Requiem For A Monster Hit
Summer hisses damply to a close, and the pop charts begin to shudder. After a span of 23 consecutive weeks during which only three songs topped the Billboard Hot 100 singles chart, two new songs have broken through in the last few weeks: Flo Rida's " Whistle," a late-comer to the beach party that flexed and preened while everyone else was packing up coolers and shaking the sand from towels, had a mercifully short run at No.1; Taylor Swift's " We Are Never Ever Getting Back Together," a break-up anthem that sounds like gossip hurtling across a buzzing lunchroom, arrived at the peak two weeks ago and seems poised to carry us into back-to-school season and beyond.
But before we plunge headlong into the future, let's take a break from pop's shark-like need for forward motion to acknowledge one of those three tentpole songs that held up the pop charts over the last five months. Not " Call Me Maybe," Carly Rae Jepsen's sugary smash about infatuation, or " We Are Young," fun.'s anthem on aging. We've already spent time with both.
Gotye's "Somebody That I Used To Know" is a bitter breakup song with two surprising twists: (1) Wally De Backer sings the pained chorus at full voice, nearly a shout, and (2) the second half of the song is opened up as a rebuttal from an ex, played by the New Zealand-born pop singer Kimbra. It's built around a quartet of elements: sampled acoustic guitar, a xylophone hook, a murmured vocal and a wobbly electronic sound that freshman dudes will pluck out on acoustic guitars and dress up with a mimed lack of confidence ("You can be addicted to a certain kind of sadness") for half a decade, at least.
Though "Call Me Maybe" displaced "Somebody I Used To Know" at the top of the chart in early June, Gotye's song hung around all summer. But two weeks ago, for the first time since March, "Somebody" fell out of the top 10. It has been weeks since even a video that complains about the song's ubiquity has gone viral.
Earlier this summer, in the middle of its long chart run, Ann Powers floated a question in my direction: How did "Somebody" manage this success? It's a good song, she said, but what explains its unusually long life? I can think of a few reasons. So here, as we bury the biggest hit of the year, let us sing of its glory.
1. Because lots of people really like it.
Before 2012, no song had ever sold 5 million copies in the first six months of a year. At mid-year, "Somebody" had sold 5.5 million tracks. It's now surpassed 6 million, the first song ever to do so in a single year. At Universal Republic, the label that put the album Making Mirrors out in the United States, the rarity of this accomplishment isn't taken lightly.
"This is an isolated incident. It really was special," says Trina Tombrink, who worked on radio promotion for "Somebody" at Universal Republic. Tombrink says that the label knew what it was dealing with very quickly. "It's a phenomenon. It's one of those things that if you've been doing it for a long time you see it pretty early on. And you sense that it is just going to be that."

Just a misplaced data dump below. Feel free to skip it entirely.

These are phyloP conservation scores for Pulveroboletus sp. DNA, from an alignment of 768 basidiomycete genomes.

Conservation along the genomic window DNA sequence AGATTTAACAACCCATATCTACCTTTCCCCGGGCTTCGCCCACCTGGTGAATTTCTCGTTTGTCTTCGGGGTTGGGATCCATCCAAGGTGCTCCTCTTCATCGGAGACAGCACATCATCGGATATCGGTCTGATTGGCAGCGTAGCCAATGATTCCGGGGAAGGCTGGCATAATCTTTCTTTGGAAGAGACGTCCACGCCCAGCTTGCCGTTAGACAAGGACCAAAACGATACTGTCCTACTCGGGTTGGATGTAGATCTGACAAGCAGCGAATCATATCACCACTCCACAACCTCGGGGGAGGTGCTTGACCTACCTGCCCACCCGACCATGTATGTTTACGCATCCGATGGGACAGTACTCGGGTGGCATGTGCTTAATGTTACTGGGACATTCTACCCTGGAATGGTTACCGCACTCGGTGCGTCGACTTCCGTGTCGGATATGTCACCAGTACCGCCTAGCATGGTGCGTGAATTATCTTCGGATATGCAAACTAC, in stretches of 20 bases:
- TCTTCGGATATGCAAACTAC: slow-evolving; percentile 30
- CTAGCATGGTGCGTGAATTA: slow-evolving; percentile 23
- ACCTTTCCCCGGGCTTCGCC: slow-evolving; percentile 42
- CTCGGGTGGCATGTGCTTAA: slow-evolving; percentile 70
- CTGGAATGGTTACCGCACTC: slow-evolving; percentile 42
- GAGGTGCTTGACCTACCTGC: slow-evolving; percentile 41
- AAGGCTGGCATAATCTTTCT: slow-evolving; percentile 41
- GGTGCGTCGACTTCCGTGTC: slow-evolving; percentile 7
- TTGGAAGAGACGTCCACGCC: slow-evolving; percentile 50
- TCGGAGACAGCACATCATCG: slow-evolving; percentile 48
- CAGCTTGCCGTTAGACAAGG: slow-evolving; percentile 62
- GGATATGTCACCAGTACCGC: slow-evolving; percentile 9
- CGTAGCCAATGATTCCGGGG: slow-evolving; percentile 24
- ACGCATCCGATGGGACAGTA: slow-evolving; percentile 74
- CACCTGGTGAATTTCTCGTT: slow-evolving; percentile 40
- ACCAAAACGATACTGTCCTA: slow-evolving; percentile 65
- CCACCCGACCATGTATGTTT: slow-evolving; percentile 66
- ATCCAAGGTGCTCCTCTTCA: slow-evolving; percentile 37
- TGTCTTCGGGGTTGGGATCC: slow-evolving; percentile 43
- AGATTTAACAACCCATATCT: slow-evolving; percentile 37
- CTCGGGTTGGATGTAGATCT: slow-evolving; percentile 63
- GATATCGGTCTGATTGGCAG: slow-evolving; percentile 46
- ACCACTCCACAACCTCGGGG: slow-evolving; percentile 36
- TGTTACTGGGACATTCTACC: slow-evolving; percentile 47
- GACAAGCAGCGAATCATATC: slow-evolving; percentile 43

Making Mirrors had been out in Australia for six months by the time Universal Republic released it in January, and "Somebody" had already been exported successfully to Europe and — crucially — the Internet by the time the label picked it up. The video for the song — De Backer and Kimbra standing naked in a room, slowly covered in body paint so that they blend in with the pattern on the wall — had millions of views before it ever got played on the radio in the U.S.
"When something like that gets picked up and it's very catchy and very likable but it's also different, it's something special, and you can feel it right away when it comes on," says Dave Bakula, a Senior Vice President at Nielsen. He says that the company first registered sales for the song in mid-2011, around the same time that the video first appeared on YouTube.
Perhaps that slow build is a part of the song's long life. For fans who knew Gotye from his previous albums or Internet seekers who stumbled up on the video, there would have been plenty of time to develop a personal relationship with the song before it hit radio and — almost immediately — became inescapable.
2. Because Universal pushed it to the radio. Hard.
"All of a sudden the radio airplay really started to pick up around January. And once you got that, the sales really followed," Bakula says of the song's arrival on the mass-market scene. "You're always going to be able to see something grow a little bit from a grass-roots manner ... but when you're talking about massive hits and massive hits that drive massive sales like this, you really need that great radio exposure nationally and across formats."